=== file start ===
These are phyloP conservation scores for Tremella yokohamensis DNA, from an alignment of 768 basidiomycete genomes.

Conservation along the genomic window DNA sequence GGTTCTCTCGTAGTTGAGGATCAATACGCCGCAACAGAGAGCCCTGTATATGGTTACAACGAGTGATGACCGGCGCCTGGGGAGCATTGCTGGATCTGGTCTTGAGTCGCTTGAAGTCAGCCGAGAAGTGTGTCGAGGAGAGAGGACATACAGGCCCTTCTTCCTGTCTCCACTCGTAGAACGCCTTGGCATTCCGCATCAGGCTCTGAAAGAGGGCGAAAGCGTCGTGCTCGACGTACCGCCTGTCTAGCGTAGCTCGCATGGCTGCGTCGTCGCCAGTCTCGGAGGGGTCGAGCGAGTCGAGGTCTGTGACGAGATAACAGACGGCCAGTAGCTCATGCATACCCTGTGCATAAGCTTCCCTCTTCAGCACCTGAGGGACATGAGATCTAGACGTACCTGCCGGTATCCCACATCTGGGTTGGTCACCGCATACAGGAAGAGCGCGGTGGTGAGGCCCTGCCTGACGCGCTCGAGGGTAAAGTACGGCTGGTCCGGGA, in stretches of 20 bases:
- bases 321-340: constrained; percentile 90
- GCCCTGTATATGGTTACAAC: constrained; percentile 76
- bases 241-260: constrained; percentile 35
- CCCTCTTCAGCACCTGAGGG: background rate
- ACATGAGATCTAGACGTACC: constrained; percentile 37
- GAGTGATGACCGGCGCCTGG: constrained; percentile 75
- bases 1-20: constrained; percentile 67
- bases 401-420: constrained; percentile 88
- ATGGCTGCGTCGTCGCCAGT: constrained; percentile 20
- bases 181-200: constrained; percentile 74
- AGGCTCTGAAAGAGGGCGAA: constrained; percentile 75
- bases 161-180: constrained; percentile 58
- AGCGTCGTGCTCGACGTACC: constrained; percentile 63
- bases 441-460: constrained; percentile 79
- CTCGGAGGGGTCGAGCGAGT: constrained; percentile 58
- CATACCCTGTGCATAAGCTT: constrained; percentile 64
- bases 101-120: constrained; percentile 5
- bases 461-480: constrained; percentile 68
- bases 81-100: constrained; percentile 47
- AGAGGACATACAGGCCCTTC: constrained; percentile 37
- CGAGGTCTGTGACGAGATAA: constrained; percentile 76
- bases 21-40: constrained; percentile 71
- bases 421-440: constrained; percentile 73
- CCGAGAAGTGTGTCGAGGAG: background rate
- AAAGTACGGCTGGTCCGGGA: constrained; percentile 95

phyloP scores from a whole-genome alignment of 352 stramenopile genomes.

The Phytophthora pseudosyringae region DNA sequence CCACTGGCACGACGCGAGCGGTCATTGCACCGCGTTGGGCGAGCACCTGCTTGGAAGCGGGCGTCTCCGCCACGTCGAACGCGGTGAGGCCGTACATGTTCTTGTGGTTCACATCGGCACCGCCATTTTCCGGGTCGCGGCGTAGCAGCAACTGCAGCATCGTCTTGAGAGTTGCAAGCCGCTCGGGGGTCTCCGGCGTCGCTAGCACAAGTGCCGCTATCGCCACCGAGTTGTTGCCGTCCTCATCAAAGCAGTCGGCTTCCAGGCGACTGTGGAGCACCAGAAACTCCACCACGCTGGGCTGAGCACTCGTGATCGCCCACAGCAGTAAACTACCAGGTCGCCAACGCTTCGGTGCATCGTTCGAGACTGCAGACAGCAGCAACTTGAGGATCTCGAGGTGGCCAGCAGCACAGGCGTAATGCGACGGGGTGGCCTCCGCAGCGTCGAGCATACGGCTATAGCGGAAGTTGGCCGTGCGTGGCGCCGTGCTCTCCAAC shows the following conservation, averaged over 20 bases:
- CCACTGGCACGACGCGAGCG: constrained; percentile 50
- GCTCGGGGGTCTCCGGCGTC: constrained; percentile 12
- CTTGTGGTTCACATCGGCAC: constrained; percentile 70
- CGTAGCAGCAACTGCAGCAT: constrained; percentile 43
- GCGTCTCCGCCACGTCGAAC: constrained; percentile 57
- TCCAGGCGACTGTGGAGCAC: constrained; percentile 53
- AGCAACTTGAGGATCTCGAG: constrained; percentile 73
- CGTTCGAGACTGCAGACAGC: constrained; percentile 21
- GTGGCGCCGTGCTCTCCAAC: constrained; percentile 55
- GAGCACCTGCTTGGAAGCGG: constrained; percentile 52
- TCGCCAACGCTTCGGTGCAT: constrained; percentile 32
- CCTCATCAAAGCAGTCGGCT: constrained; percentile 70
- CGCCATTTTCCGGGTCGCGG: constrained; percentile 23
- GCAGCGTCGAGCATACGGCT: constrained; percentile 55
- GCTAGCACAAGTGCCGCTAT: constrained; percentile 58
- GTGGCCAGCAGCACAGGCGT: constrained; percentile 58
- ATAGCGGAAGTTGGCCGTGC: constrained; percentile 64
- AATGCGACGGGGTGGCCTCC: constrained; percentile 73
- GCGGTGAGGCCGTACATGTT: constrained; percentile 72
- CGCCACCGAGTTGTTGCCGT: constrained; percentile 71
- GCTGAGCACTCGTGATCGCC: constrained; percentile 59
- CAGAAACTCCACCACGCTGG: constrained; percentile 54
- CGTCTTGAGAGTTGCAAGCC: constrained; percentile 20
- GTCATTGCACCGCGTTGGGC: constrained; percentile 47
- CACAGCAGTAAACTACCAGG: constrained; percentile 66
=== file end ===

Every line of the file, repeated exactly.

These are phyloP conservation scores for Tremella yokohamensis DNA, from an alignment of 768 basidiomycete genomes.

Conservation along the genomic window DNA sequence GGTTCTCTCGTAGTTGAGGATCAATACGCCGCAACAGAGAGCCCTGTATATGGTTACAACGAGTGATGACCGGCGCCTGGGGAGCATTGCTGGATCTGGTCTTGAGTCGCTTGAAGTCAGCCGAGAAGTGTGTCGAGGAGAGAGGACATACAGGCCCTTCTTCCTGTCTCCACTCGTAGAACGCCTTGGCATTCCGCATCAGGCTCTGAAAGAGGGCGAAAGCGTCGTGCTCGACGTACCGCCTGTCTAGCGTAGCTCGCATGGCTGCGTCGTCGCCAGTCTCGGAGGGGTCGAGCGAGTCGAGGTCTGTGACGAGATAACAGACGGCCAGTAGCTCATGCATACCCTGTGCATAAGCTTCCCTCTTCAGCACCTGAGGGACATGAGATCTAGACGTACCTGCCGGTATCCCACATCTGGGTTGGTCACCGCATACAGGAAGAGCGCGGTGGTGAGGCCCTGCCTGACGCGCTCGAGGGTAAAGTACGGCTGGTCCGGGA, in stretches of 20 bases:
- bases 321-340: constrained; percentile 90
- GCCCTGTATATGGTTACAAC: constrained; percentile 76
- bases 241-260: constrained; percentile 35
- CCCTCTTCAGCACCTGAGGG: background rate
- ACATGAGATCTAGACGTACC: constrained; percentile 37
- GAGTGATGACCGGCGCCTGG: constrained; percentile 75
- bases 1-20: constrained; percentile 67
- bases 401-420: constrained; percentile 88
- ATGGCTGCGTCGTCGCCAGT: constrained; percentile 20
- bases 181-200: constrained; percentile 74
- AGGCTCTGAAAGAGGGCGAA: constrained; percentile 75
- bases 161-180: constrained; percentile 58
- AGCGTCGTGCTCGACGTACC: constrained; percentile 63
- bases 441-460: constrained; percentile 79
- CTCGGAGGGGTCGAGCGAGT: constrained; percentile 58
- CATACCCTGTGCATAAGCTT: constrained; percentile 64
- bases 101-120: constrained; percentile 5
- bases 461-480: constrained; percentile 68
- bases 81-100: constrained; percentile 47
- AGAGGACATACAGGCCCTTC: constrained; percentile 37
- CGAGGTCTGTGACGAGATAA: constrained; percentile 76
- bases 21-40: constrained; percentile 71
- bases 421-440: constrained; percentile 73
- CCGAGAAGTGTGTCGAGGAG: background rate
- AAAGTACGGCTGGTCCGGGA: constrained; percentile 95

phyloP scores from a whole-genome alignment of 352 stramenopile genomes.

The Phytophthora pseudosyringae region DNA sequence CCACTGGCACGACGCGAGCGGTCATTGCACCGCGTTGGGCGAGCACCTGCTTGGAAGCGGGCGTCTCCGCCACGTCGAACGCGGTGAGGCCGTACATGTTCTTGTGGTTCACATCGGCACCGCCATTTTCCGGGTCGCGGCGTAGCAGCAACTGCAGCATCGTCTTGAGAGTTGCAAGCCGCTCGGGGGTCTCCGGCGTCGCTAGCACAAGTGCCGCTATCGCCACCGAGTTGTTGCCGTCCTCATCAAAGCAGTCGGCTTCCAGGCGACTGTGGAGCACCAGAAACTCCACCACGCTGGGCTGAGCACTCGTGATCGCCCACAGCAGTAAACTACCAGGTCGCCAACGCTTCGGTGCATCGTTCGAGACTGCAGACAGCAGCAACTTGAGGATCTCGAGGTGGCCAGCAGCACAGGCGTAATGCGACGGGGTGGCCTCCGCAGCGTCGAGCATACGGCTATAGCGGAAGTTGGCCGTGCGTGGCGCCGTGCTCTCCAAC shows the following conservation, averaged over 20 bases:
- CCACTGGCACGACGCGAGCG: constrained; percentile 50
- GCTCGGGGGTCTCCGGCGTC: constrained; percentile 12
- CTTGTGGTTCACATCGGCAC: constrained; percentile 70
- CGTAGCAGCAACTGCAGCAT: constrained; percentile 43
- GCGTCTCCGCCACGTCGAAC: constrained; percentile 57
- TCCAGGCGACTGTGGAGCAC: constrained; percentile 53
- AGCAACTTGAGGATCTCGAG: constrained; percentile 73
- CGTTCGAGACTGCAGACAGC: constrained; percentile 21
- GTGGCGCCGTGCTCTCCAAC: constrained; percentile 55
- GAGCACCTGCTTGGAAGCGG: constrained; percentile 52
- TCGCCAACGCTTCGGTGCAT: constrained; percentile 32
- CCTCATCAAAGCAGTCGGCT: constrained; percentile 70
- CGCCATTTTCCGGGTCGCGG: constrained; percentile 23
- GCAGCGTCGAGCATACGGCT: constrained; percentile 55
- GCTAGCACAAGTGCCGCTAT: constrained; percentile 58
- GTGGCCAGCAGCACAGGCGT: constrained; percentile 58
- ATAGCGGAAGTTGGCCGTGC: constrained; percentile 64
- AATGCGACGGGGTGGCCTCC: constrained; percentile 73
- GCGGTGAGGCCGTACATGTT: constrained; percentile 72
- CGCCACCGAGTTGTTGCCGT: constrained; percentile 71
- GCTGAGCACTCGTGATCGCC: constrained; percentile 59
- CAGAAACTCCACCACGCTGG: constrained; percentile 54
- CGTCTTGAGAGTTGCAAGCC: constrained; percentile 20
- GTCATTGCACCGCGTTGGGC: constrained; percentile 47
- CACAGCAGTAAACTACCAGG: constrained; percentile 66